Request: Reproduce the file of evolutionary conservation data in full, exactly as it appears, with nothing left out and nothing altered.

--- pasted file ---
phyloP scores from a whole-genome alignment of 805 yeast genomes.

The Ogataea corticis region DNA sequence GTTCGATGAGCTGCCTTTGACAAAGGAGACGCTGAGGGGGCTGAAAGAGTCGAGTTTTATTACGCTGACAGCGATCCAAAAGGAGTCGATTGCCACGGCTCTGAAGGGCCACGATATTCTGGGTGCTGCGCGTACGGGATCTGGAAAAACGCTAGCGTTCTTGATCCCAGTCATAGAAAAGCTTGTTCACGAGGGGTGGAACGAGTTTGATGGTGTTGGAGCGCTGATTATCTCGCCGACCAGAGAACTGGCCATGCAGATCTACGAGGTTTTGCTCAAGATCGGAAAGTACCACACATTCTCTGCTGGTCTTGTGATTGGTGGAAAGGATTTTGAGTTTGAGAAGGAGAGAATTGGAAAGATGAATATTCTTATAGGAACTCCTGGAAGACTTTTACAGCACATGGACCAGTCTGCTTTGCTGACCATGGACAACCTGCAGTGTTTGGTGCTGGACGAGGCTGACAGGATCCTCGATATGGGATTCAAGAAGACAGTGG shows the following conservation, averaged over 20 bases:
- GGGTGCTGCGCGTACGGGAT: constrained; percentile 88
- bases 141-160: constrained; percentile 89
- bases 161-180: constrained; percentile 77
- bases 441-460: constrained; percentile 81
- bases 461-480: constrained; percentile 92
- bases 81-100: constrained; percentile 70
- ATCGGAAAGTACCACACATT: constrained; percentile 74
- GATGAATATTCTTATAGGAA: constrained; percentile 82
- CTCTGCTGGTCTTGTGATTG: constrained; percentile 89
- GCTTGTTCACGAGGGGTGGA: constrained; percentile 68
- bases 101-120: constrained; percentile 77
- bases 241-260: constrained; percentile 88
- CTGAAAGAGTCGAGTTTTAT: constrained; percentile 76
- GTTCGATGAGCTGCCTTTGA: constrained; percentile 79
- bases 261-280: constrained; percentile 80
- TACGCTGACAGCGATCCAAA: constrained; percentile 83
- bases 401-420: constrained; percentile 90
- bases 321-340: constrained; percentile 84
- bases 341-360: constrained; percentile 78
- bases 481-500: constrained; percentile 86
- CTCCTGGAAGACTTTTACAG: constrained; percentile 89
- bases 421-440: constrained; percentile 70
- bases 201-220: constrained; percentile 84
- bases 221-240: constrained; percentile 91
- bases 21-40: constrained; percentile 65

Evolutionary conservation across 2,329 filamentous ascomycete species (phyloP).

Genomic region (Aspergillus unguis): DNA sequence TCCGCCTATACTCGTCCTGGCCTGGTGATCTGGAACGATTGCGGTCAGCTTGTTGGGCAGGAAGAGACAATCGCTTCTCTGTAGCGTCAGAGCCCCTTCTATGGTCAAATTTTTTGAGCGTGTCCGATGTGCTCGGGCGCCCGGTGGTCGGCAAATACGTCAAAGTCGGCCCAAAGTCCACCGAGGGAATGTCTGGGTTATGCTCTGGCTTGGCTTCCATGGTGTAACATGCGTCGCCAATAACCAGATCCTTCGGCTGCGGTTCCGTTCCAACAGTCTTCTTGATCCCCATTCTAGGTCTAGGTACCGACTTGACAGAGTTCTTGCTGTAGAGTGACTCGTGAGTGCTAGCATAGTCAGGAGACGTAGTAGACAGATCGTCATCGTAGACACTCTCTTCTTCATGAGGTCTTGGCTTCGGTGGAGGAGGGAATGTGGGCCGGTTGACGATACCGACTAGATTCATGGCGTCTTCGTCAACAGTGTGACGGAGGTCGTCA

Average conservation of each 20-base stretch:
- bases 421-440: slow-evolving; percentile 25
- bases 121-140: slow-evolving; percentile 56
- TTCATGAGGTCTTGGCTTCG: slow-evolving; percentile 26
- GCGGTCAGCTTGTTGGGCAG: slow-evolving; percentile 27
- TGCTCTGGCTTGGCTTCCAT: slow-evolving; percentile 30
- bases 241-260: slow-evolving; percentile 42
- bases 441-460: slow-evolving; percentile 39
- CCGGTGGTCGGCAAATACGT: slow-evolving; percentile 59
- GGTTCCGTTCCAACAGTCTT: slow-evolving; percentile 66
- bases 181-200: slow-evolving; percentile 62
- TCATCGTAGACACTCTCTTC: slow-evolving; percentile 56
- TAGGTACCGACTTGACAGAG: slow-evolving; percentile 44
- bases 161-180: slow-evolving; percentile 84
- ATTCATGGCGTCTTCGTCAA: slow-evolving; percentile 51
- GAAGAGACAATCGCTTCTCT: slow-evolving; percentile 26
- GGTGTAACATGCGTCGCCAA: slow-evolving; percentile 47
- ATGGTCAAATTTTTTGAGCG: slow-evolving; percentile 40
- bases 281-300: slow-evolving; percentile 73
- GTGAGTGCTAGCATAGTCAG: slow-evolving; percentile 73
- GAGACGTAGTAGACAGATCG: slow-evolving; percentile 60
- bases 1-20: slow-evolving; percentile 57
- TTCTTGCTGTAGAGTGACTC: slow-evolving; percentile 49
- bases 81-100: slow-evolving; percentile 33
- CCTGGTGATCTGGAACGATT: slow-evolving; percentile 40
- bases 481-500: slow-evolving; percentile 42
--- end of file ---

phyloP scores from a whole-genome alignment of 805 yeast genomes.

The Ogataea corticis region DNA sequence GTTCGATGAGCTGCCTTTGACAAAGGAGACGCTGAGGGGGCTGAAAGAGTCGAGTTTTATTACGCTGACAGCGATCCAAAAGGAGTCGATTGCCACGGCTCTGAAGGGCCACGATATTCTGGGTGCTGCGCGTACGGGATCTGGAAAAACGCTAGCGTTCTTGATCCCAGTCATAGAAAAGCTTGTTCACGAGGGGTGGAACGAGTTTGATGGTGTTGGAGCGCTGATTATCTCGCCGACCAGAGAACTGGCCATGCAGATCTACGAGGTTTTGCTCAAGATCGGAAAGTACCACACATTCTCTGCTGGTCTTGTGATTGGTGGAAAGGATTTTGAGTTTGAGAAGGAGAGAATTGGAAAGATGAATATTCTTATAGGAACTCCTGGAAGACTTTTACAGCACATGGACCAGTCTGCTTTGCTGACCATGGACAACCTGCAGTGTTTGGTGCTGGACGAGGCTGACAGGATCCTCGATATGGGATTCAAGAAGACAGTGG shows the following conservation, averaged over 20 bases:
- GGGTGCTGCGCGTACGGGAT: constrained; percentile 88
- bases 141-160: constrained; percentile 89
- bases 161-180: constrained; percentile 77
- bases 441-460: constrained; percentile 81
- bases 461-480: constrained; percentile 92
- bases 81-100: constrained; percentile 70
- ATCGGAAAGTACCACACATT: constrained; percentile 74
- GATGAATATTCTTATAGGAA: constrained; percentile 82
- CTCTGCTGGTCTTGTGATTG: constrained; percentile 89
- GCTTGTTCACGAGGGGTGGA: constrained; percentile 68
- bases 101-120: constrained; percentile 77
- bases 241-260: constrained; percentile 88
- CTGAAAGAGTCGAGTTTTAT: constrained; percentile 76
- GTTCGATGAGCTGCCTTTGA: constrained; percentile 79
- bases 261-280: constrained; percentile 80
- TACGCTGACAGCGATCCAAA: constrained; percentile 83
- bases 401-420: constrained; percentile 90
- bases 321-340: constrained; percentile 84
- bases 341-360: constrained; percentile 78
- bases 481-500: constrained; percentile 86
- CTCCTGGAAGACTTTTACAG: constrained; percentile 89
- bases 421-440: constrained; percentile 70
- bases 201-220: constrained; percentile 84
- bases 221-240: constrained; percentile 91
- bases 21-40: constrained; percentile 65

Evolutionary conservation across 2,329 filamentous ascomycete species (phyloP).

Genomic region (Aspergillus unguis): DNA sequence TCCGCCTATACTCGTCCTGGCCTGGTGATCTGGAACGATTGCGGTCAGCTTGTTGGGCAGGAAGAGACAATCGCTTCTCTGTAGCGTCAGAGCCCCTTCTATGGTCAAATTTTTTGAGCGTGTCCGATGTGCTCGGGCGCCCGGTGGTCGGCAAATACGTCAAAGTCGGCCCAAAGTCCACCGAGGGAATGTCTGGGTTATGCTCTGGCTTGGCTTCCATGGTGTAACATGCGTCGCCAATAACCAGATCCTTCGGCTGCGGTTCCGTTCCAACAGTCTTCTTGATCCCCATTCTAGGTCTAGGTACCGACTTGACAGAGTTCTTGCTGTAGAGTGACTCGTGAGTGCTAGCATAGTCAGGAGACGTAGTAGACAGATCGTCATCGTAGACACTCTCTTCTTCATGAGGTCTTGGCTTCGGTGGAGGAGGGAATGTGGGCCGGTTGACGATACCGACTAGATTCATGGCGTCTTCGTCAACAGTGTGACGGAGGTCGTCA

Average conservation of each 20-base stretch:
- bases 421-440: slow-evolving; percentile 25
- bases 121-140: slow-evolving; percentile 56
- TTCATGAGGTCTTGGCTTCG: slow-evolving; percentile 26
- GCGGTCAGCTTGTTGGGCAG: slow-evolving; percentile 27
- TGCTCTGGCTTGGCTTCCAT: slow-evolving; percentile 30
- bases 241-260: slow-evolving; percentile 42
- bases 441-460: slow-evolving; percentile 39
- CCGGTGGTCGGCAAATACGT: slow-evolving; percentile 59
- GGTTCCGTTCCAACAGTCTT: slow-evolving; percentile 66
- bases 181-200: slow-evolving; percentile 62
- TCATCGTAGACACTCTCTTC: slow-evolving; percentile 56
- TAGGTACCGACTTGACAGAG: slow-evolving; percentile 44
- bases 161-180: slow-evolving; percentile 84
- ATTCATGGCGTCTTCGTCAA: slow-evolving; percentile 51
- GAAGAGACAATCGCTTCTCT: slow-evolving; percentile 26
- GGTGTAACATGCGTCGCCAA: slow-evolving; percentile 47
- ATGGTCAAATTTTTTGAGCG: slow-evolving; percentile 40
- bases 281-300: slow-evolving; percentile 73
- GTGAGTGCTAGCATAGTCAG: slow-evolving; percentile 73
- GAGACGTAGTAGACAGATCG: slow-evolving; percentile 60
- bases 1-20: slow-evolving; percentile 57
- TTCTTGCTGTAGAGTGACTC: slow-evolving; percentile 49
- bases 81-100: slow-evolving; percentile 33
- CCTGGTGATCTGGAACGATT: slow-evolving; percentile 40
- bases 481-500: slow-evolving; percentile 42